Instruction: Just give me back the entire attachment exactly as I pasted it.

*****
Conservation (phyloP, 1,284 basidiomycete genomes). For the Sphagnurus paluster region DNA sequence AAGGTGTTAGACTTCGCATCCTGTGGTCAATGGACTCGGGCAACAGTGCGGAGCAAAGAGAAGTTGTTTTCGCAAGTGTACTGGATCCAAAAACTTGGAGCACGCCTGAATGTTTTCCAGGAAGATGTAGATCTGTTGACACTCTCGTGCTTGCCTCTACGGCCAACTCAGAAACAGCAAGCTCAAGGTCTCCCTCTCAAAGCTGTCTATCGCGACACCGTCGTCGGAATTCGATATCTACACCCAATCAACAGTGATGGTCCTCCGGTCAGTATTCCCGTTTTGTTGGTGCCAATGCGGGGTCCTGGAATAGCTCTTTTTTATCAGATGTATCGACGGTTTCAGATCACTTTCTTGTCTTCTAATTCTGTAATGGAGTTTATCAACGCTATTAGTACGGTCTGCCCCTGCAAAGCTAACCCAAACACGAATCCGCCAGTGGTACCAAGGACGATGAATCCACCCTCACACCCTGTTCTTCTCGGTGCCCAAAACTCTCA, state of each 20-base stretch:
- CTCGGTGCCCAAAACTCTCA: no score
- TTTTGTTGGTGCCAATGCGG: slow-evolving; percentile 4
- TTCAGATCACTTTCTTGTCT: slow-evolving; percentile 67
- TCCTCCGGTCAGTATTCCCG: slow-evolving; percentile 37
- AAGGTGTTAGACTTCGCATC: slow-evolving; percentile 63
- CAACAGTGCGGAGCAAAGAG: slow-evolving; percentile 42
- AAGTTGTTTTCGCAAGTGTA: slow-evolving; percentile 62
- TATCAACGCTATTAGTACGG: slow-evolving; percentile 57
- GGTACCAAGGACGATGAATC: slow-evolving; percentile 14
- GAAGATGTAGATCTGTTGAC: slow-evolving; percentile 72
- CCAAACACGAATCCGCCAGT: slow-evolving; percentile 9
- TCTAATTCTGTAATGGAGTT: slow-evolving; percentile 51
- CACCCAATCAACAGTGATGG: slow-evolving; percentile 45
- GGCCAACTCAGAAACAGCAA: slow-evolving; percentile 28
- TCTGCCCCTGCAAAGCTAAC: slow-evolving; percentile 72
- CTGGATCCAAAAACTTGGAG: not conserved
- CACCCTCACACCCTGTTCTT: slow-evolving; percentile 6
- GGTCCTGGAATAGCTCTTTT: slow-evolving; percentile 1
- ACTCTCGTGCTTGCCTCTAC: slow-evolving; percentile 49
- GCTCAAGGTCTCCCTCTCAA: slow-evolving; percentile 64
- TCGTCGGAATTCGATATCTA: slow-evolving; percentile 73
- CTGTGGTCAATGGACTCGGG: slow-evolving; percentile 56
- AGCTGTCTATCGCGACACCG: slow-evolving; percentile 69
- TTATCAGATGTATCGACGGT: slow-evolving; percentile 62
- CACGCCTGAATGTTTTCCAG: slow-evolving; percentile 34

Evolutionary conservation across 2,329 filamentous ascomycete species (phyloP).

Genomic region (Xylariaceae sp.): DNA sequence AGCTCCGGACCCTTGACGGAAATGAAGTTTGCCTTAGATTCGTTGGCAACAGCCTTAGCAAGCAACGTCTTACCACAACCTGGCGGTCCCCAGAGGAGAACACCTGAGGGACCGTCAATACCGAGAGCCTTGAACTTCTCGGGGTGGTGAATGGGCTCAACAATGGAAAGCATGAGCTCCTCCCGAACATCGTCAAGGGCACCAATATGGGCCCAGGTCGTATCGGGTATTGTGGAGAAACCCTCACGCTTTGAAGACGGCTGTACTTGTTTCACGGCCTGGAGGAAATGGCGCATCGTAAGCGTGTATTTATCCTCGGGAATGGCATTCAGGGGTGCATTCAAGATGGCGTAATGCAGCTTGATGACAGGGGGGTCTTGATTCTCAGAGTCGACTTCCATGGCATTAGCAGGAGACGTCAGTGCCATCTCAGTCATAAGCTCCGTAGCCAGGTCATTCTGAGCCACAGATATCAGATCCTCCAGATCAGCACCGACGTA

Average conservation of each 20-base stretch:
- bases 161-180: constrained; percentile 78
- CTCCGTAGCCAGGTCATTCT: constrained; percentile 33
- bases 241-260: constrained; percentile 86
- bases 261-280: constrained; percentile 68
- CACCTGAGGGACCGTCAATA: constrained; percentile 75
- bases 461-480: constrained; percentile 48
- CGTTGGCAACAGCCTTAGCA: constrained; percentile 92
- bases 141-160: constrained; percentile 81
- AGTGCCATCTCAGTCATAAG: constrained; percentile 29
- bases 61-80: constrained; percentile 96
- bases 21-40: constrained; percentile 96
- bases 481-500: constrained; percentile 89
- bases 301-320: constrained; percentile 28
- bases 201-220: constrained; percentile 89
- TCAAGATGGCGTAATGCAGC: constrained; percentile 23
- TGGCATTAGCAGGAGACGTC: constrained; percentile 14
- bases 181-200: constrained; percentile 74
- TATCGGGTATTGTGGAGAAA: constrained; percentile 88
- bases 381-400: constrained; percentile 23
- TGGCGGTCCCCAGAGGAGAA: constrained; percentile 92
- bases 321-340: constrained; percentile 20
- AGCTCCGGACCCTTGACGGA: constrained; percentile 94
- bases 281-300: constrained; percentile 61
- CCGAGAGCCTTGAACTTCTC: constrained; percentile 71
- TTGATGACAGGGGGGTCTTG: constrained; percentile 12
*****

Conservation (phyloP, 1,284 basidiomycete genomes). For the Sphagnurus paluster region DNA sequence AAGGTGTTAGACTTCGCATCCTGTGGTCAATGGACTCGGGCAACAGTGCGGAGCAAAGAGAAGTTGTTTTCGCAAGTGTACTGGATCCAAAAACTTGGAGCACGCCTGAATGTTTTCCAGGAAGATGTAGATCTGTTGACACTCTCGTGCTTGCCTCTACGGCCAACTCAGAAACAGCAAGCTCAAGGTCTCCCTCTCAAAGCTGTCTATCGCGACACCGTCGTCGGAATTCGATATCTACACCCAATCAACAGTGATGGTCCTCCGGTCAGTATTCCCGTTTTGTTGGTGCCAATGCGGGGTCCTGGAATAGCTCTTTTTTATCAGATGTATCGACGGTTTCAGATCACTTTCTTGTCTTCTAATTCTGTAATGGAGTTTATCAACGCTATTAGTACGGTCTGCCCCTGCAAAGCTAACCCAAACACGAATCCGCCAGTGGTACCAAGGACGATGAATCCACCCTCACACCCTGTTCTTCTCGGTGCCCAAAACTCTCA, state of each 20-base stretch:
- CTCGGTGCCCAAAACTCTCA: no score
- TTTTGTTGGTGCCAATGCGG: slow-evolving; percentile 4
- TTCAGATCACTTTCTTGTCT: slow-evolving; percentile 67
- TCCTCCGGTCAGTATTCCCG: slow-evolving; percentile 37
- AAGGTGTTAGACTTCGCATC: slow-evolving; percentile 63
- CAACAGTGCGGAGCAAAGAG: slow-evolving; percentile 42
- AAGTTGTTTTCGCAAGTGTA: slow-evolving; percentile 62
- TATCAACGCTATTAGTACGG: slow-evolving; percentile 57
- GGTACCAAGGACGATGAATC: slow-evolving; percentile 14
- GAAGATGTAGATCTGTTGAC: slow-evolving; percentile 72
- CCAAACACGAATCCGCCAGT: slow-evolving; percentile 9
- TCTAATTCTGTAATGGAGTT: slow-evolving; percentile 51
- CACCCAATCAACAGTGATGG: slow-evolving; percentile 45
- GGCCAACTCAGAAACAGCAA: slow-evolving; percentile 28
- TCTGCCCCTGCAAAGCTAAC: slow-evolving; percentile 72
- CTGGATCCAAAAACTTGGAG: not conserved
- CACCCTCACACCCTGTTCTT: slow-evolving; percentile 6
- GGTCCTGGAATAGCTCTTTT: slow-evolving; percentile 1
- ACTCTCGTGCTTGCCTCTAC: slow-evolving; percentile 49
- GCTCAAGGTCTCCCTCTCAA: slow-evolving; percentile 64
- TCGTCGGAATTCGATATCTA: slow-evolving; percentile 73
- CTGTGGTCAATGGACTCGGG: slow-evolving; percentile 56
- AGCTGTCTATCGCGACACCG: slow-evolving; percentile 69
- TTATCAGATGTATCGACGGT: slow-evolving; percentile 62
- CACGCCTGAATGTTTTCCAG: slow-evolving; percentile 34

Evolutionary conservation across 2,329 filamentous ascomycete species (phyloP).

Genomic region (Xylariaceae sp.): DNA sequence AGCTCCGGACCCTTGACGGAAATGAAGTTTGCCTTAGATTCGTTGGCAACAGCCTTAGCAAGCAACGTCTTACCACAACCTGGCGGTCCCCAGAGGAGAACACCTGAGGGACCGTCAATACCGAGAGCCTTGAACTTCTCGGGGTGGTGAATGGGCTCAACAATGGAAAGCATGAGCTCCTCCCGAACATCGTCAAGGGCACCAATATGGGCCCAGGTCGTATCGGGTATTGTGGAGAAACCCTCACGCTTTGAAGACGGCTGTACTTGTTTCACGGCCTGGAGGAAATGGCGCATCGTAAGCGTGTATTTATCCTCGGGAATGGCATTCAGGGGTGCATTCAAGATGGCGTAATGCAGCTTGATGACAGGGGGGTCTTGATTCTCAGAGTCGACTTCCATGGCATTAGCAGGAGACGTCAGTGCCATCTCAGTCATAAGCTCCGTAGCCAGGTCATTCTGAGCCACAGATATCAGATCCTCCAGATCAGCACCGACGTA

Average conservation of each 20-base stretch:
- bases 161-180: constrained; percentile 78
- CTCCGTAGCCAGGTCATTCT: constrained; percentile 33
- bases 241-260: constrained; percentile 86
- bases 261-280: constrained; percentile 68
- CACCTGAGGGACCGTCAATA: constrained; percentile 75
- bases 461-480: constrained; percentile 48
- CGTTGGCAACAGCCTTAGCA: constrained; percentile 92
- bases 141-160: constrained; percentile 81
- AGTGCCATCTCAGTCATAAG: constrained; percentile 29
- bases 61-80: constrained; percentile 96
- bases 21-40: constrained; percentile 96
- bases 481-500: constrained; percentile 89
- bases 301-320: constrained; percentile 28
- bases 201-220: constrained; percentile 89
- TCAAGATGGCGTAATGCAGC: constrained; percentile 23
- TGGCATTAGCAGGAGACGTC: constrained; percentile 14
- bases 181-200: constrained; percentile 74
- TATCGGGTATTGTGGAGAAA: constrained; percentile 88
- bases 381-400: constrained; percentile 23
- TGGCGGTCCCCAGAGGAGAA: constrained; percentile 92
- bases 321-340: constrained; percentile 20
- AGCTCCGGACCCTTGACGGA: constrained; percentile 94
- bases 281-300: constrained; percentile 61
- CCGAGAGCCTTGAACTTCTC: constrained; percentile 71
- TTGATGACAGGGGGGTCTTG: constrained; percentile 12